by TAYLOR ROBINSON
For the last 100 years, the United States has celebrated black history during the month of February. However, it hasn’t always been known as Black History Month.
In 1915, two school teachers from Washington D.C. would change the way African American history and culture was viewed. Carter G. Woodson and William B. Hartgrove attended the national celebration of the Lincoln Jubilee, which also marked 50 years since the Emancipation.
After the event, the two men held a meeting focused on creating an organization that recognized the significant contributions to society that African Americans had made.
They formed an organization called the Association for the Study of African American Life and History (ASALH). This year, the group celebrates their centennial with a dedication to the founders.
In 1926, Woodson originally established the holiday as Negro History week. Since then, the week has progressed into a month-long celebration, but why choose February?
Abraham Lincoln, the president in office when slavery was abolished, was born on Feb. 12, 1809.
The first African American to hold a high U.S. government rank was Frederick Douglass. He was a former slave and a strong believer in human rights. Douglass was born on Feb. 14, 1818.
Other events have occurred throughout the month of February that add to the celebration, such as the formation of the National Association for the Advancement of Colored People in 1809.
Since 1976, the celebration of black history has extended throughout the entire month of February instead of just the second week.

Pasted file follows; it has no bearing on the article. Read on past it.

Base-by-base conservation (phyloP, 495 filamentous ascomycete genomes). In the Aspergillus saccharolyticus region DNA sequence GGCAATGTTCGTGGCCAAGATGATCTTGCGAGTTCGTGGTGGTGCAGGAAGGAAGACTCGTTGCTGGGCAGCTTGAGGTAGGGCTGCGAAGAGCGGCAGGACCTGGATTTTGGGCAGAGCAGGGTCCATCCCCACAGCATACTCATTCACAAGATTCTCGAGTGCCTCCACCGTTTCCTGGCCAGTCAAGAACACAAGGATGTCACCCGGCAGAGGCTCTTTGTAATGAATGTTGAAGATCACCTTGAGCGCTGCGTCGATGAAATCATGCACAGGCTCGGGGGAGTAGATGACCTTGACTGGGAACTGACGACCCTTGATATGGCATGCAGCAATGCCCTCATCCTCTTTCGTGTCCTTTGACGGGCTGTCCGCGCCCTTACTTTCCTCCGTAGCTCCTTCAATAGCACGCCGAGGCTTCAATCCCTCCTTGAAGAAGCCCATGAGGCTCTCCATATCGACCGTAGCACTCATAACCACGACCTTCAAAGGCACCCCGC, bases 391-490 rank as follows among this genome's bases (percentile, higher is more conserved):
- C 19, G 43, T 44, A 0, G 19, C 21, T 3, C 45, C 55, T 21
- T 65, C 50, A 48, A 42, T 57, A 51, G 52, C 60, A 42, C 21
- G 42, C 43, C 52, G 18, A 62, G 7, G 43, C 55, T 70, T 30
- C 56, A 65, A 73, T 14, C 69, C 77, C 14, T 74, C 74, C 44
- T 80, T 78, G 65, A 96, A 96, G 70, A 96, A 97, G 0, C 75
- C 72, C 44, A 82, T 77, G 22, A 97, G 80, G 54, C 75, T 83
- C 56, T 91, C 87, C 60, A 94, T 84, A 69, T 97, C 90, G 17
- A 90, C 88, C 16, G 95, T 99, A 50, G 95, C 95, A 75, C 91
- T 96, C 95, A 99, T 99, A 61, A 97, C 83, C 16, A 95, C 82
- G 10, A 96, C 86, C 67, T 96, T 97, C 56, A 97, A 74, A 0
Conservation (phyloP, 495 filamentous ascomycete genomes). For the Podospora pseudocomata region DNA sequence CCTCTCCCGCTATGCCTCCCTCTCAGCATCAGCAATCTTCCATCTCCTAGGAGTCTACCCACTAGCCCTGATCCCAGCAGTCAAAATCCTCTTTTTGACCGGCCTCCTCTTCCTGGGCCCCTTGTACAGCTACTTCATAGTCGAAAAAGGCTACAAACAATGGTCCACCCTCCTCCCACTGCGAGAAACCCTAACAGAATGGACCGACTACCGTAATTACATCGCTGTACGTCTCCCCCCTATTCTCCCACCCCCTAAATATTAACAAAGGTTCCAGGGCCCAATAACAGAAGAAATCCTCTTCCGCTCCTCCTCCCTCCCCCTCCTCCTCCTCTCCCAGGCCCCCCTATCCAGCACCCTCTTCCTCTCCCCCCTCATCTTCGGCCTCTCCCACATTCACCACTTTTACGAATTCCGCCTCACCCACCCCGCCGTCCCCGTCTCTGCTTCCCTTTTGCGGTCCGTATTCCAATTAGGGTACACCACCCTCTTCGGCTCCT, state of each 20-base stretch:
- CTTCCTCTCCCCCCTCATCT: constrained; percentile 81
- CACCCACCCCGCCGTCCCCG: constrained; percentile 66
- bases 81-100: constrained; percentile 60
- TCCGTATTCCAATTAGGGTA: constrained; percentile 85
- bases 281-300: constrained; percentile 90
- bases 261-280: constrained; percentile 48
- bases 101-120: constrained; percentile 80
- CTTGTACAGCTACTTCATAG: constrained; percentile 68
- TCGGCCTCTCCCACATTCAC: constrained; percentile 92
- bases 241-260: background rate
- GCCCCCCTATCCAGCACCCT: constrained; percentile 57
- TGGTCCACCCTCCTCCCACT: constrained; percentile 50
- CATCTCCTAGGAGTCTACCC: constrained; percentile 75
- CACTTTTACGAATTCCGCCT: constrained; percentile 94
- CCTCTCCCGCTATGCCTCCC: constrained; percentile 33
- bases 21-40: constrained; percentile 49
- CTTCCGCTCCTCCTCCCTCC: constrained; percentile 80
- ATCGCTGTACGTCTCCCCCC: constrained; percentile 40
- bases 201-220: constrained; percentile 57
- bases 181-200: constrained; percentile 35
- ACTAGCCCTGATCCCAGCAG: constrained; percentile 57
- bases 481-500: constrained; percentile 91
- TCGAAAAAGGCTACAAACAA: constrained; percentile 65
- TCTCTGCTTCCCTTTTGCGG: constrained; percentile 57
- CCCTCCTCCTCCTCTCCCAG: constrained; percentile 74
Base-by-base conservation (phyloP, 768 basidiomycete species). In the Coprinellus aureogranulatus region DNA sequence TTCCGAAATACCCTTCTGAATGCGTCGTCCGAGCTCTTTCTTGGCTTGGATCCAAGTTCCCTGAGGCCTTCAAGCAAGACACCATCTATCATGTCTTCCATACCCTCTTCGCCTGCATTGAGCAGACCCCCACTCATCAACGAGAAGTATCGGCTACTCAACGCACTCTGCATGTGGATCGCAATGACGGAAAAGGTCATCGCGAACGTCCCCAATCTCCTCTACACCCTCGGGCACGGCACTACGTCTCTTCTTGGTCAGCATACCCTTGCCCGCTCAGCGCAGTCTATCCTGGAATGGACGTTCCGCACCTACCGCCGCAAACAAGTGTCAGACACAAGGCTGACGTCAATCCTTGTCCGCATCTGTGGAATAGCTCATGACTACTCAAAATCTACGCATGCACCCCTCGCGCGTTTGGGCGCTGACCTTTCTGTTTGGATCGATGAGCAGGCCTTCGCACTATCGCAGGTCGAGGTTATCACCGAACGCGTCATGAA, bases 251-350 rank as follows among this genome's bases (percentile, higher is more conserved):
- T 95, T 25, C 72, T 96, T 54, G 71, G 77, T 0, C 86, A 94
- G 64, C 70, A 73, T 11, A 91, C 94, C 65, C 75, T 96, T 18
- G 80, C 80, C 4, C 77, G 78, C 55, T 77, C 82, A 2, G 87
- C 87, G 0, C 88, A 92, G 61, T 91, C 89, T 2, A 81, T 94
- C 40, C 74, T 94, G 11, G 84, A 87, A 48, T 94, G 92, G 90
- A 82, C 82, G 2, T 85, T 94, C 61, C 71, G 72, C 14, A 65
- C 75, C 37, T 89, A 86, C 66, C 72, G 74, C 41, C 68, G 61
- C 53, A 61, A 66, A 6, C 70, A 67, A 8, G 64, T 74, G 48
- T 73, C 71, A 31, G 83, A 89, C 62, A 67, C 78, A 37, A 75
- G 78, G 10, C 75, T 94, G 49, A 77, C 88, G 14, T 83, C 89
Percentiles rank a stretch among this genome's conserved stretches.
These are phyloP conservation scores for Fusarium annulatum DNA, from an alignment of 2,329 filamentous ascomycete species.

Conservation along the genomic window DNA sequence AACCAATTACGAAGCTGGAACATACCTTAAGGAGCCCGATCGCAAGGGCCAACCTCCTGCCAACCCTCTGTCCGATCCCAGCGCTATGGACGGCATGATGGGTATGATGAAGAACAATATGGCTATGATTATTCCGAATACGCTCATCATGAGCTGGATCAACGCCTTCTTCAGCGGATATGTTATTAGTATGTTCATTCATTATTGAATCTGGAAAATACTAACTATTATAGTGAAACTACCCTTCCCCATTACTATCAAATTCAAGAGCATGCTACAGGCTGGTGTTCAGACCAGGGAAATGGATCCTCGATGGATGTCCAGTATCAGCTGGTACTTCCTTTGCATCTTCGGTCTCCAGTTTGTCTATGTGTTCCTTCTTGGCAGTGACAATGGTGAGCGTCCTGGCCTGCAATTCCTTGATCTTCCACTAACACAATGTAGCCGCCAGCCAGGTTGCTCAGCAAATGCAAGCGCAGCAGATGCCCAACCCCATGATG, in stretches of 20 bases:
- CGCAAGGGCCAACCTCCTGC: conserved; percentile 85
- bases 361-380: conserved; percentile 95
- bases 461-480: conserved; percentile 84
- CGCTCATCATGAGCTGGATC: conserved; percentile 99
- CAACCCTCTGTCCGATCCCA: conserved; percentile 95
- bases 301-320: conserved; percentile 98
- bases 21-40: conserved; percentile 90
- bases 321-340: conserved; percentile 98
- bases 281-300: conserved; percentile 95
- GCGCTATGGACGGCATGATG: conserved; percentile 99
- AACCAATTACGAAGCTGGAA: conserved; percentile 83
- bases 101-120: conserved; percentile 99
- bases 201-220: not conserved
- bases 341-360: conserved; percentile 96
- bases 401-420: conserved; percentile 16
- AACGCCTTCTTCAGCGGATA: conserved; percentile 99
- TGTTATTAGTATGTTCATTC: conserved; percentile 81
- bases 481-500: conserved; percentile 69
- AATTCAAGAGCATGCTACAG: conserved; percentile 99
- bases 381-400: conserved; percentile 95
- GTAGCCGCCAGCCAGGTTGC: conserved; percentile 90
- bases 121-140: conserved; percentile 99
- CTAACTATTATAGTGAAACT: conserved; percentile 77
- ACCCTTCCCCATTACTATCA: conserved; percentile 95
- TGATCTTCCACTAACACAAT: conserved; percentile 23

Black history month events at WCC
The Spirit of Harriet Tubman
When: Wednesday, Feb. 18, noon-6 p.m.
Where: WCC, ML Building, Towsley Auditorium
Price: Noon show – free
6 p.m. show – $5 for students, faculty and staff, $10 for the public Performance details
The Other Tradition of Race Relations: History of Interracial Cooperation
Richard Thomas, a Michigan State University history professor, will be leading a discussion about dispelling racial segregation.
When: Thursday, Feb. 19, 11:30 a.m.
Where: LA 375
5 unknown facts about black heroes
Martin Luther King Jr.
King certainly left his mark when he was assassinated on Apr. 4, 1968. An avid social activist and Baptist minister, he led the U.S. Civil Rights Movement throughout the later years of the 1960s, until his death.
You might not know:King was a big fan of Star Trek and a big fan of Nichelle Nichols, an African American actress who played a lieutenant on the USS Enterprise. Nichols’ role was one of the first in which a black actress portrayed a character other than a servant. When she considered leaving the series, King personally reached out to her and urged her to stay.
In the winter of 1955, Parks refused to give up her bus seat to a white man. She was arrested but as a result helped to create an event, the Montgomery bus boycott, a catalyst to the U.S. Civil Rights Movement.
You might not know: In a 1995 interview with Parks, she cleared up a some widely held misconceptions. Her story is often told with her sitting in the front of the bus. She was actually sitting in the “black section” which was toward the back of the bus. When all of the seats reserved for white people were taken, that’s when Parks was asked to stand up. Many also believe that she claimed her feet hurt. Instead, she simply stated that she “did feel determined to take this as an opportunity to let it be known that I did not want to be treated in that manner and that people have endured it far too long.”